Before we left Wellington Loren and I crammed in several last minute sightseeing and visiting activities, including taking in an outstanding Vietnamese acrobatic show in a lovely old theater, a King’s Singers and Voices New Zealand Chamber Choir performance in an ultra modern concert hall, a last Bikram Yoga class, lunch with another delightful yogi, touring TePapa – Maori for Our Place which is the National Museum of New Zealand, and, walking around Waitangi Park and the wharf.
My last reflecting on Wellington includes how most retail and other businesses regularly close during the mid- to late- afternoon, harkening to earlier times in my life in New York where stores were only open late on Thursday evenings. Here even Thursday evenings retailers close up shop, leading me to believe that workers and residents enjoy a better quality of life with having their evenings free. Last, two more language anomalies between US and Commonwealth English is, how do you say Quay? Loren and I would say Kway, but I hear New Zealanders pronouncing it Key, and, while we would say trash or garbage in the US, here they refer to it as rubbish.
Loren and I were up early for our ferry across Cook Straight to the South Island. We were fortunate with the calmness of the sea on this particular day, and especially, as there had been another cyclone warning, meaning that the ferry actually could have been canceled. Luckily that storm had veered off away from New Zealand entirely. In the terminal waiting room we struck up a friendly exchange with a couple from Auckland. We then sat together on board and our enjoyable conversing lasted through the three and a half hour crossing.
Loren and I picked up our rental car and stopped on our way to Marlborough Sounds to have a delightful hike on part of Queen Charlotte’s Track. We stayed in Mahau – meaning Sheltered, Sound, among the Marlboroughs. As advertised, their sunsets can be breathtaking.
The next day when we were about to borrow our hosts’ kayaks, an unexpected strong wind picked up causing whitecaps. We were strongly recommended to forego kayaking and instead hike to Mistletoe Bay. We started uphill to the summit lookout but soon decided to take the less traveled cutoff trail to the bay. Along this trail there was an interesting bird call, which to me sounded like when I run a paper towel dampened by window cleaner back and forth across glass. This bird seemed happy to allow me to take a photo! We then hiked the Loop track and returned to our car via another portion of Queen Charlotte’s Track. In the end hiking was the right decision, as the wind never abated all that day.
Again we were up quite early to catch our AquaTaxi from Marahau/Kaiteriteri to Bark Bay in the Abel Tasman National Park. Before our drop-off, our taxi boat took us by the most photographed rock in the area – Split Apple Rock. Once dropped off at Bark Bay, we hiked along the wilderness trail with periodic breathtaking views of the coast. We had been advised by our Godson to not backpack here for the black flies, as they are worse than deer flies. It turned out that again we were lucky in that we were not at all disturbed by flies on our day hike here.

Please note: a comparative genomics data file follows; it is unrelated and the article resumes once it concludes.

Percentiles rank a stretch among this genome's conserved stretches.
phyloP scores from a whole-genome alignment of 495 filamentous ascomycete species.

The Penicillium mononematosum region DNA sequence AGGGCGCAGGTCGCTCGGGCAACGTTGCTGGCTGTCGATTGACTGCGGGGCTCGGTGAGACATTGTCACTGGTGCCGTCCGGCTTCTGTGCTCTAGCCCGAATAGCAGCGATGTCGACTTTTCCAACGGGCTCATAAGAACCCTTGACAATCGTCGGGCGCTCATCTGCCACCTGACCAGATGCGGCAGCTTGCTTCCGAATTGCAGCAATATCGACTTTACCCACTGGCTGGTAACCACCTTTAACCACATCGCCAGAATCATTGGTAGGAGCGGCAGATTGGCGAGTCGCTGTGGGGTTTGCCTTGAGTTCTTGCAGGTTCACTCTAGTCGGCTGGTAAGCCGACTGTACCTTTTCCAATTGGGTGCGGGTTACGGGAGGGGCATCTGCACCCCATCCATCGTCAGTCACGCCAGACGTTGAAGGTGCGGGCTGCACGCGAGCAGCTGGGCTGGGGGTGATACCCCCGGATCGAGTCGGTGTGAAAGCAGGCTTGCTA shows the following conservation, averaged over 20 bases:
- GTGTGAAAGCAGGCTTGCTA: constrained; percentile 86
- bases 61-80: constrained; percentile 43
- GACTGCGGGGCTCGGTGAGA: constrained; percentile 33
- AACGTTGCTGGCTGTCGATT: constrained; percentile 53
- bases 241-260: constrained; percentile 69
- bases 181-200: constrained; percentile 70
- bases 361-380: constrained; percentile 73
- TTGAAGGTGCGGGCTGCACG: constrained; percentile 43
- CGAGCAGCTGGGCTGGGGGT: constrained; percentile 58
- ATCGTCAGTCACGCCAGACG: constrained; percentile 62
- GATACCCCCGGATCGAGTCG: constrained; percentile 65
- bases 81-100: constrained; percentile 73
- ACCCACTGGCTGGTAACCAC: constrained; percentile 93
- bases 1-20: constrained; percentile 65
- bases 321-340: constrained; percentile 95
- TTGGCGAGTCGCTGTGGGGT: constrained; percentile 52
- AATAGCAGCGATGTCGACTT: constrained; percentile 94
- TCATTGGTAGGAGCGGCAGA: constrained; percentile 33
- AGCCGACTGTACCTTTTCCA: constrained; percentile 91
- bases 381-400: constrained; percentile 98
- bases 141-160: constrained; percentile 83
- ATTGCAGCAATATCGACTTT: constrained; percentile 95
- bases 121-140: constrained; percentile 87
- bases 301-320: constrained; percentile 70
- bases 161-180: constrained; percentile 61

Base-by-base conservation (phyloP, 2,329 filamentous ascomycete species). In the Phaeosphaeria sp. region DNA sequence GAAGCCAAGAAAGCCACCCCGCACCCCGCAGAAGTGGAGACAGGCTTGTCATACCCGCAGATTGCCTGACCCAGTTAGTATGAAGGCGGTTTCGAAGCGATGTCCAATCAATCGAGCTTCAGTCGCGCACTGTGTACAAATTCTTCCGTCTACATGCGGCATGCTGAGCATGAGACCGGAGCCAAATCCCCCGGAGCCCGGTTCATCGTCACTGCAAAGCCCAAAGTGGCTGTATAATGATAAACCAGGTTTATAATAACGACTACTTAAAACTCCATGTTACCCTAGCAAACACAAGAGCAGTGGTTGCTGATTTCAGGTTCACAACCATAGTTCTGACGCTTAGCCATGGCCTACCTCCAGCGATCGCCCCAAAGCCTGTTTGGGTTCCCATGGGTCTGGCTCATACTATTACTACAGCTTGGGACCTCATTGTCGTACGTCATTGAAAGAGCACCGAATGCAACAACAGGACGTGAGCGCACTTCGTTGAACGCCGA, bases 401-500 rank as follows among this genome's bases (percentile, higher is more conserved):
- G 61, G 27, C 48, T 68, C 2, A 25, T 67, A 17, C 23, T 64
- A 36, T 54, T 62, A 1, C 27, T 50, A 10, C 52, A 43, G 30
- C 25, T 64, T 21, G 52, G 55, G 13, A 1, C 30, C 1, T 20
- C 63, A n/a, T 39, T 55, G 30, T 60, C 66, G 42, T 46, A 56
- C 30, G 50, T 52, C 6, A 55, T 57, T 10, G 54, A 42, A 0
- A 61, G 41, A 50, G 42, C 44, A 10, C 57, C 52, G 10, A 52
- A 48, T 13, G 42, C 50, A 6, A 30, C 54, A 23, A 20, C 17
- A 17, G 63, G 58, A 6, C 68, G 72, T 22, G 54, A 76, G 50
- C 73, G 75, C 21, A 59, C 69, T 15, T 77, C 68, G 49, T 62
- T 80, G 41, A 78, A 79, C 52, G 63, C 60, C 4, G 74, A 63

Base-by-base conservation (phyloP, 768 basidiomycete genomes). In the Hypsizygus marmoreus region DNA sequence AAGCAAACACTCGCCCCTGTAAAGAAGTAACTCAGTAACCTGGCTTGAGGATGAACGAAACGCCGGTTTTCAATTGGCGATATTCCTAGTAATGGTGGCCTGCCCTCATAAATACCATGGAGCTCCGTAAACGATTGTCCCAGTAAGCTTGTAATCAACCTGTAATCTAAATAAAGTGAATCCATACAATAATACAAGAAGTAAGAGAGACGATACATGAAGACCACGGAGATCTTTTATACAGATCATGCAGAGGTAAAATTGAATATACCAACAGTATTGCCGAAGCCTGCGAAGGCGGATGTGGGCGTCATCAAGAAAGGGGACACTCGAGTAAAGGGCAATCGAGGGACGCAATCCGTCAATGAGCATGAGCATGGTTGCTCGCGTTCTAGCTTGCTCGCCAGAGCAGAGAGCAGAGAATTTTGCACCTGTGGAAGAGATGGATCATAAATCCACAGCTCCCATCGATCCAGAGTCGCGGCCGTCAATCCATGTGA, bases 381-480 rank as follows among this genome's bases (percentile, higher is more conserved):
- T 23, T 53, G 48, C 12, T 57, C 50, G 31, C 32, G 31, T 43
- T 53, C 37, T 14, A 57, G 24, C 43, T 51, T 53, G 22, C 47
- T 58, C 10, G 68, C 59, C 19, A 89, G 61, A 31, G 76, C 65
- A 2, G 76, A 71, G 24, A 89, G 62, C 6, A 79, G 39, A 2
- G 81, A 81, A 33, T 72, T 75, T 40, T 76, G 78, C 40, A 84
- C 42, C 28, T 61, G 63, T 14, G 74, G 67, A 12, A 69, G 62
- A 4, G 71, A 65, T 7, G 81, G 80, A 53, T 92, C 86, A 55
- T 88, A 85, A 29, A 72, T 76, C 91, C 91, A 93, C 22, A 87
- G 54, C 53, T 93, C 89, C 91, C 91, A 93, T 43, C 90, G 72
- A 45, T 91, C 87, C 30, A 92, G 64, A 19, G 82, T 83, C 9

On our way from Bark Bay to Anchorage Hut, we passed through Torrent Bay. We knew that if the tide was low we could take the shortcut across the open beach, then detour off track to Cleopatras Pool with a natural rock water slide.
However, we were unaware that the shortcut included fording more than a few rivulets of mountain runoff that join the Tasman Sea, some deeper than others. In trying to keep his boots and socks wet – in hindsight, why we did not just take our boots off I do not know, Loren twisted just the wrong way to injure a glut. So, hiking to Cleopatra’s Pool was out of the question, and Loren was unable to enjoy as much our overnight on Aquapackers at Anchorage Bay with our wonderful hosts,
and a delightful group of fellow travelers. We also had to give up our plan to hike the track back to Marahou and take another water taxi instead. With resting, elevating, anti-inflamatories and heat pack treatment, Loren is doing a bit better.
We then learned that the previous Cyclone Gita that had veered south of Wellington while we were on the North Island did extensive damage to the Tasman National Park region of the South Island. Many “slips” are clearly visible across the landscape. Our trip “over the hill” to reach our accommodation in Takaka was delayed due to required road repair. The times for non-construction traffic are restricted to one escorted trip in the morning and one in the evening. So Loren had an opportunity to have a soak in a Kaiteriteri hot tub before we could drive the severely damaged route. It reminded me of the frequent road closings due to landslides on Route 17 between San Jose and Santa Cruz at home. So on leaving here we will have another very early departure this week.
4 thoughts on “Week 207 March 17, 2018”
Ah, rubbish! 🙂
And, yep, rubbish is the word here!
The bird you photographed is a bellbird.
Thank you for helping us identify the beautiful bird, Raewyn, seeing a Bellbird has been on my wish list!